The image most people have of the New River Gorge (if they can picture it at all) is its famous bridge, which links the towns of Fayetteville and Lansing. This engineering marvel is so striking that it’s come to symbolize the entire region.
Upon completion in 1977, the 3,030-foot-long, 876-foot-tall pass became both the highest and longest single-span arch bridge in the world. While others have since eclipsed it, the New River Gorge Bridge is no less impressive some 45 years later — particularly when viewed from within.
Bridge Walk offers guided tours where engineering buffs and avid photographers can slip into a harness (fastened to a safety cable) and walk across the massive steel structure along a catwalk 25 feet below the daily traffic.
Back on solid ground, you’ll find the Canyon Rim Visitor Center, where you can take the classic bridge photo. A mile down the road is the Endless Wall Trail, a moderate three-mile loop along the cliff’s edge with soaring vistas from rocky outcrops such as Diamond Point.
The most kid-friendly trek in this sector is the Long Point Trail, an easy 1.6-mile stroll to a hilltop overlook of both bridge and gorge.
The Grandview Area, 45 minutes south near the city of Beckley, offers equally impressive gorge views with the added benefit of larger parking lots and fewer crowds.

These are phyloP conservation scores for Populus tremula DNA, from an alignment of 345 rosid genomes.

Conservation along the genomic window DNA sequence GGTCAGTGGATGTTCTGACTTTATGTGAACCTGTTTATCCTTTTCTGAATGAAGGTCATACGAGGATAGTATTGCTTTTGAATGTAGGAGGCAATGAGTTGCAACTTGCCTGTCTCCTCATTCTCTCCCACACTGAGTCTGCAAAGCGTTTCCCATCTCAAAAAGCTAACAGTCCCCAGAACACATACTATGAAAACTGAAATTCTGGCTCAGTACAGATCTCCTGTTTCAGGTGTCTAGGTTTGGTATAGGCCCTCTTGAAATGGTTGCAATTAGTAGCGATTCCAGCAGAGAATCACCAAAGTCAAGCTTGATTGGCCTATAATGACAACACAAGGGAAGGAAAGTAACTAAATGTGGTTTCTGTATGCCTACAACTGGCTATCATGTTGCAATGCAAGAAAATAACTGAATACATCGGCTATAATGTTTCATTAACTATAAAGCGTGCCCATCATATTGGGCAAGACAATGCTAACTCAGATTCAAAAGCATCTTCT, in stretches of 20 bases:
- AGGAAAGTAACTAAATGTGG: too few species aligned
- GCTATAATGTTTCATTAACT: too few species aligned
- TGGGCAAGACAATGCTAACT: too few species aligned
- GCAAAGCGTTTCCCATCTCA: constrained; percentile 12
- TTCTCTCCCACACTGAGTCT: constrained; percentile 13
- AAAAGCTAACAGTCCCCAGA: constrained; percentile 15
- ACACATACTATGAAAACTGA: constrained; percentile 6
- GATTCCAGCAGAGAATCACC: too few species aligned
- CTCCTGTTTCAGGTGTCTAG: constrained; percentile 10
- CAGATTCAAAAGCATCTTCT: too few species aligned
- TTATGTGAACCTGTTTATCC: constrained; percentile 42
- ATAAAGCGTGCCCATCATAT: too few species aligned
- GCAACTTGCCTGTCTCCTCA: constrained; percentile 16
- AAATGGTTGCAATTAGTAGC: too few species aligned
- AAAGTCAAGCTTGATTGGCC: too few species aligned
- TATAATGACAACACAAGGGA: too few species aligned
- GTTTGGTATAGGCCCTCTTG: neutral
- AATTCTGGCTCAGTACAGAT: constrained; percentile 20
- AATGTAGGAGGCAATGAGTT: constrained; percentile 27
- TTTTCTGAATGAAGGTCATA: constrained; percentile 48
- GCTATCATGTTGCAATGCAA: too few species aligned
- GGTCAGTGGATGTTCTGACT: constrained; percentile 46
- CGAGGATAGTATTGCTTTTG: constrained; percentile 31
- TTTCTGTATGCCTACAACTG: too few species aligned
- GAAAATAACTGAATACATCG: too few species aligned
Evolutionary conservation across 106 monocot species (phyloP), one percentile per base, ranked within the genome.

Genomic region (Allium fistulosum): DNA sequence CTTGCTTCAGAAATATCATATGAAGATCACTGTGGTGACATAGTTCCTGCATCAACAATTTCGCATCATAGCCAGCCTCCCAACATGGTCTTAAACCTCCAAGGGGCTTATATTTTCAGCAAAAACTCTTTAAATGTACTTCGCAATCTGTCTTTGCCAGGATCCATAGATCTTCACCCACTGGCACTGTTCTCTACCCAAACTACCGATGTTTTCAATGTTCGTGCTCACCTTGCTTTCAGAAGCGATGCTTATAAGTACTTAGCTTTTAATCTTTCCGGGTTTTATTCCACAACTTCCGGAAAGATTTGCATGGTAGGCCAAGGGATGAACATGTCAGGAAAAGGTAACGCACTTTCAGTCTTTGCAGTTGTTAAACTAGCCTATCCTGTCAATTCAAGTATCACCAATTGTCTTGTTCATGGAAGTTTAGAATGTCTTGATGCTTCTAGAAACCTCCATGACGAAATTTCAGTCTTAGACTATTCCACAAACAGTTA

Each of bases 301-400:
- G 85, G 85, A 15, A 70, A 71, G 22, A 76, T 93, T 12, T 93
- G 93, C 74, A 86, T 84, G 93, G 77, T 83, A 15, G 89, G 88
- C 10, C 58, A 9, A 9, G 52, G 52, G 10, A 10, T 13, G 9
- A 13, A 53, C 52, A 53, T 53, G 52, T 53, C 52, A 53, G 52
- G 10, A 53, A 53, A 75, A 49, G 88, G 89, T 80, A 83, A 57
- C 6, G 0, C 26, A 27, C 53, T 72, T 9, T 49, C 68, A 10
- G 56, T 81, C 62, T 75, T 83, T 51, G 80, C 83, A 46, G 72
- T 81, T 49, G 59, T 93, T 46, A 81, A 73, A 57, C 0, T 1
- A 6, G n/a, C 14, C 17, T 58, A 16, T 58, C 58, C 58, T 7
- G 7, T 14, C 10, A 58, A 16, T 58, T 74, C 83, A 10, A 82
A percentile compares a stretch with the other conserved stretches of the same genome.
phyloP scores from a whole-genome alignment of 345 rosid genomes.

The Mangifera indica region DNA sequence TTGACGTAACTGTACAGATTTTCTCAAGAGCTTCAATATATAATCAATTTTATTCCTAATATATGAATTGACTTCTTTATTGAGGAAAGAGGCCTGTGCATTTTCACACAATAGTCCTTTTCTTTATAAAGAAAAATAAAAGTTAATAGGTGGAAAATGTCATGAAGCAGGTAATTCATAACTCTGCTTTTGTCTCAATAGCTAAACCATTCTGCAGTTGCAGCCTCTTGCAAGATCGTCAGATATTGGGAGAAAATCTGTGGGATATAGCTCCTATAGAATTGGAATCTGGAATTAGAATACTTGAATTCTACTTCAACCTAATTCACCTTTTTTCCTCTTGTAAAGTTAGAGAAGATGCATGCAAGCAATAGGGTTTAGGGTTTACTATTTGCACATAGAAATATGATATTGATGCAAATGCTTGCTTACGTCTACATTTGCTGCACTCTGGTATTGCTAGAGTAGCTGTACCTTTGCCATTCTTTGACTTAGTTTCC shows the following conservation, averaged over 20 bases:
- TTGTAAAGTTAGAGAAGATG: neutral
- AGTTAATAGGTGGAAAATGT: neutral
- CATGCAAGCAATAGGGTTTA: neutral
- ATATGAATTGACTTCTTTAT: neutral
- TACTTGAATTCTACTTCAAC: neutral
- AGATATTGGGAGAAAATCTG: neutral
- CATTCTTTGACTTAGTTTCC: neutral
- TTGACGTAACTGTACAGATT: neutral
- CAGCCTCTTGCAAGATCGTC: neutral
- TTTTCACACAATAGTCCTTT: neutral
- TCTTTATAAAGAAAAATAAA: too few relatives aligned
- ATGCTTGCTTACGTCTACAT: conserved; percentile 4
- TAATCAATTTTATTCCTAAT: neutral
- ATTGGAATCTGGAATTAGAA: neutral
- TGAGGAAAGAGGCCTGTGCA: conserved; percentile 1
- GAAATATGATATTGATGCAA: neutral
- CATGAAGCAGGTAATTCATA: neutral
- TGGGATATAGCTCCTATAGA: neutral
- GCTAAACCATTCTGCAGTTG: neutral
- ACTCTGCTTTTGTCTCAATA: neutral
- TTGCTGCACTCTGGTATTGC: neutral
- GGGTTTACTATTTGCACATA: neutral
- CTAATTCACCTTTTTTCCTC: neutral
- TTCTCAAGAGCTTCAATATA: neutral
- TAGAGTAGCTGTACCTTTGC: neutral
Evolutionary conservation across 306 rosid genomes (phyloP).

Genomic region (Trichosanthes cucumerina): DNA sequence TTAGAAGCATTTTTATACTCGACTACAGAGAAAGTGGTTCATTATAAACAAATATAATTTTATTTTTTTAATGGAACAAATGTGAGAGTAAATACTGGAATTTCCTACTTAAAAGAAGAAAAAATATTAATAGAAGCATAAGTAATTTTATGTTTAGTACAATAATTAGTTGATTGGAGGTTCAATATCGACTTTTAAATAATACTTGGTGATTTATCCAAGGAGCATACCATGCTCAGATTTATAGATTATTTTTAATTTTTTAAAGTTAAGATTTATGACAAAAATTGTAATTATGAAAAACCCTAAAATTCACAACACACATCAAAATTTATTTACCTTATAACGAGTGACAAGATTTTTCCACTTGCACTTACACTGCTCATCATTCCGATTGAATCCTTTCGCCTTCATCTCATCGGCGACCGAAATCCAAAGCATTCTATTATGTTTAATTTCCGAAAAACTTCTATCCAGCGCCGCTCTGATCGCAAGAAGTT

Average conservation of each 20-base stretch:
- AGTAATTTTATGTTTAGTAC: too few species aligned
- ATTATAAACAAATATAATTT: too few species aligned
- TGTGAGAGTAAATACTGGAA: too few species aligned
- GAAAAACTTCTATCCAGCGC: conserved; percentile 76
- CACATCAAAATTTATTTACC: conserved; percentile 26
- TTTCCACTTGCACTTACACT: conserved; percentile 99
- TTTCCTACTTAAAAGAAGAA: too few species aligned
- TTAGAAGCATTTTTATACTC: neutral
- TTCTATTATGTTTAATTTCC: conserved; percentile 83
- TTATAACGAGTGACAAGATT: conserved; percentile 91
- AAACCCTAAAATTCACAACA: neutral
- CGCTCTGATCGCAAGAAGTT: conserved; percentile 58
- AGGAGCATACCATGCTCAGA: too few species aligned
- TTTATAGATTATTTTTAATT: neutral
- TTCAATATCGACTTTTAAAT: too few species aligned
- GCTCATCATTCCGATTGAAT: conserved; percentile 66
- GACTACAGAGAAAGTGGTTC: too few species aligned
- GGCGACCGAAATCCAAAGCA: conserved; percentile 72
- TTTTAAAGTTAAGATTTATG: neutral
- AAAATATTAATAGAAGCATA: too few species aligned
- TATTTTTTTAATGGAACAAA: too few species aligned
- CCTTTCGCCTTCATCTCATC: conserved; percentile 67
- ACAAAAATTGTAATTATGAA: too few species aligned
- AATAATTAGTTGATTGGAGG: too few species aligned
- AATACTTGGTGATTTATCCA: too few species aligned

Castle Rock Trail is the most dramatic option here as it passes beneath fortress-like rock walls with exposed coal seams.
To really get off the beaten path, Watts recommends the Stone Cliff Trail (2.7 miles one way), which follows the banks of the New River south of Fayetteville, and the Big Branch Trail, a two-mile forest loop in the southern Sandstone Area that’s known for its waterfalls and wildflowers.
How to raft the New and Gauley rivers
Perhaps the biggest allure of America’s newest national park is its whitewater. West Virginia is a major center for whitewater rafting, and the New and Gauley Rivers here are some of the frothiest in the world.
“West Virginia is called The Mountain State because it’s all up and down,” says Cook. “The mountains lend to rivers, and because it’s so mountainous, there is a lot of whitewater.”
The New is particularly special because it plunges 750 feet over 66 miles, creating advanced Class IV and expert Class V rapids as it flows through the park.